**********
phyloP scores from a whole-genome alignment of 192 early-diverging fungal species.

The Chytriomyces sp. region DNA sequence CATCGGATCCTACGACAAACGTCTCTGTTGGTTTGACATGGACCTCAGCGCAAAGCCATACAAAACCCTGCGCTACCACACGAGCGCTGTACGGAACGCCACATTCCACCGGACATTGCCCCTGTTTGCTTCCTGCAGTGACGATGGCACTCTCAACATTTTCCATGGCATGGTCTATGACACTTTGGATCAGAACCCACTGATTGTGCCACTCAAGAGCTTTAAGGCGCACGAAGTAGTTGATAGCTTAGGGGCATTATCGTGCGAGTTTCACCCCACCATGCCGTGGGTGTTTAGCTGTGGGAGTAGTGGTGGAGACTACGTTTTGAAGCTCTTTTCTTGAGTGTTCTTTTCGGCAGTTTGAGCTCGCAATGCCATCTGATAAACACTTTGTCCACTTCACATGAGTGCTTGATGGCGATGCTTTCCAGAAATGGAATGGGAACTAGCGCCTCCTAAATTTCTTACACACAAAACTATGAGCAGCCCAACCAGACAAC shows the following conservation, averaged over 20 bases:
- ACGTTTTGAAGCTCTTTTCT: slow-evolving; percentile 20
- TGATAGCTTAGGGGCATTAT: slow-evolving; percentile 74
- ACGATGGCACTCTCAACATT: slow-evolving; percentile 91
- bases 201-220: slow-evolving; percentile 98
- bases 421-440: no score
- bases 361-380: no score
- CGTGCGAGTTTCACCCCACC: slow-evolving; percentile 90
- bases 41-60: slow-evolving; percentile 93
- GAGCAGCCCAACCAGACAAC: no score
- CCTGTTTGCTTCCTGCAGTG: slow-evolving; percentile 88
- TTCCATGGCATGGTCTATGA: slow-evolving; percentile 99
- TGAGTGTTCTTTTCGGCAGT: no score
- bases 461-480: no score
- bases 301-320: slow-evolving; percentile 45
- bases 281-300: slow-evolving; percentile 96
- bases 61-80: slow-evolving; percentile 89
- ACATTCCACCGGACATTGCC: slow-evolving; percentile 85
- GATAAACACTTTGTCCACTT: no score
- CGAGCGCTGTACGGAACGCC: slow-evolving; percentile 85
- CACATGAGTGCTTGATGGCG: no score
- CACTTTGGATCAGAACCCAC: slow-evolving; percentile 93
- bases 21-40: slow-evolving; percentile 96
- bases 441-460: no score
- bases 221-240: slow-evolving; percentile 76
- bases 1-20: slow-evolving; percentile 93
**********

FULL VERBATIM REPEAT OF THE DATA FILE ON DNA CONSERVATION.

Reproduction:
phyloP scores from a whole-genome alignment of 192 early-diverging fungal species.

The Chytriomyces sp. region DNA sequence CATCGGATCCTACGACAAACGTCTCTGTTGGTTTGACATGGACCTCAGCGCAAAGCCATACAAAACCCTGCGCTACCACACGAGCGCTGTACGGAACGCCACATTCCACCGGACATTGCCCCTGTTTGCTTCCTGCAGTGACGATGGCACTCTCAACATTTTCCATGGCATGGTCTATGACACTTTGGATCAGAACCCACTGATTGTGCCACTCAAGAGCTTTAAGGCGCACGAAGTAGTTGATAGCTTAGGGGCATTATCGTGCGAGTTTCACCCCACCATGCCGTGGGTGTTTAGCTGTGGGAGTAGTGGTGGAGACTACGTTTTGAAGCTCTTTTCTTGAGTGTTCTTTTCGGCAGTTTGAGCTCGCAATGCCATCTGATAAACACTTTGTCCACTTCACATGAGTGCTTGATGGCGATGCTTTCCAGAAATGGAATGGGAACTAGCGCCTCCTAAATTTCTTACACACAAAACTATGAGCAGCCCAACCAGACAAC shows the following conservation, averaged over 20 bases:
- ACGTTTTGAAGCTCTTTTCT: slow-evolving; percentile 20
- TGATAGCTTAGGGGCATTAT: slow-evolving; percentile 74
- ACGATGGCACTCTCAACATT: slow-evolving; percentile 91
- bases 201-220: slow-evolving; percentile 98
- bases 421-440: no score
- bases 361-380: no score
- CGTGCGAGTTTCACCCCACC: slow-evolving; percentile 90
- bases 41-60: slow-evolving; percentile 93
- GAGCAGCCCAACCAGACAAC: no score
- CCTGTTTGCTTCCTGCAGTG: slow-evolving; percentile 88
- TTCCATGGCATGGTCTATGA: slow-evolving; percentile 99
- TGAGTGTTCTTTTCGGCAGT: no score
- bases 461-480: no score
- bases 301-320: slow-evolving; percentile 45
- bases 281-300: slow-evolving; percentile 96
- bases 61-80: slow-evolving; percentile 89
- ACATTCCACCGGACATTGCC: slow-evolving; percentile 85
- GATAAACACTTTGTCCACTT: no score
- CGAGCGCTGTACGGAACGCC: slow-evolving; percentile 85
- CACATGAGTGCTTGATGGCG: no score
- CACTTTGGATCAGAACCCAC: slow-evolving; percentile 93
- bases 21-40: slow-evolving; percentile 96
- bases 441-460: no score
- bases 221-240: slow-evolving; percentile 76
- bases 1-20: slow-evolving; percentile 93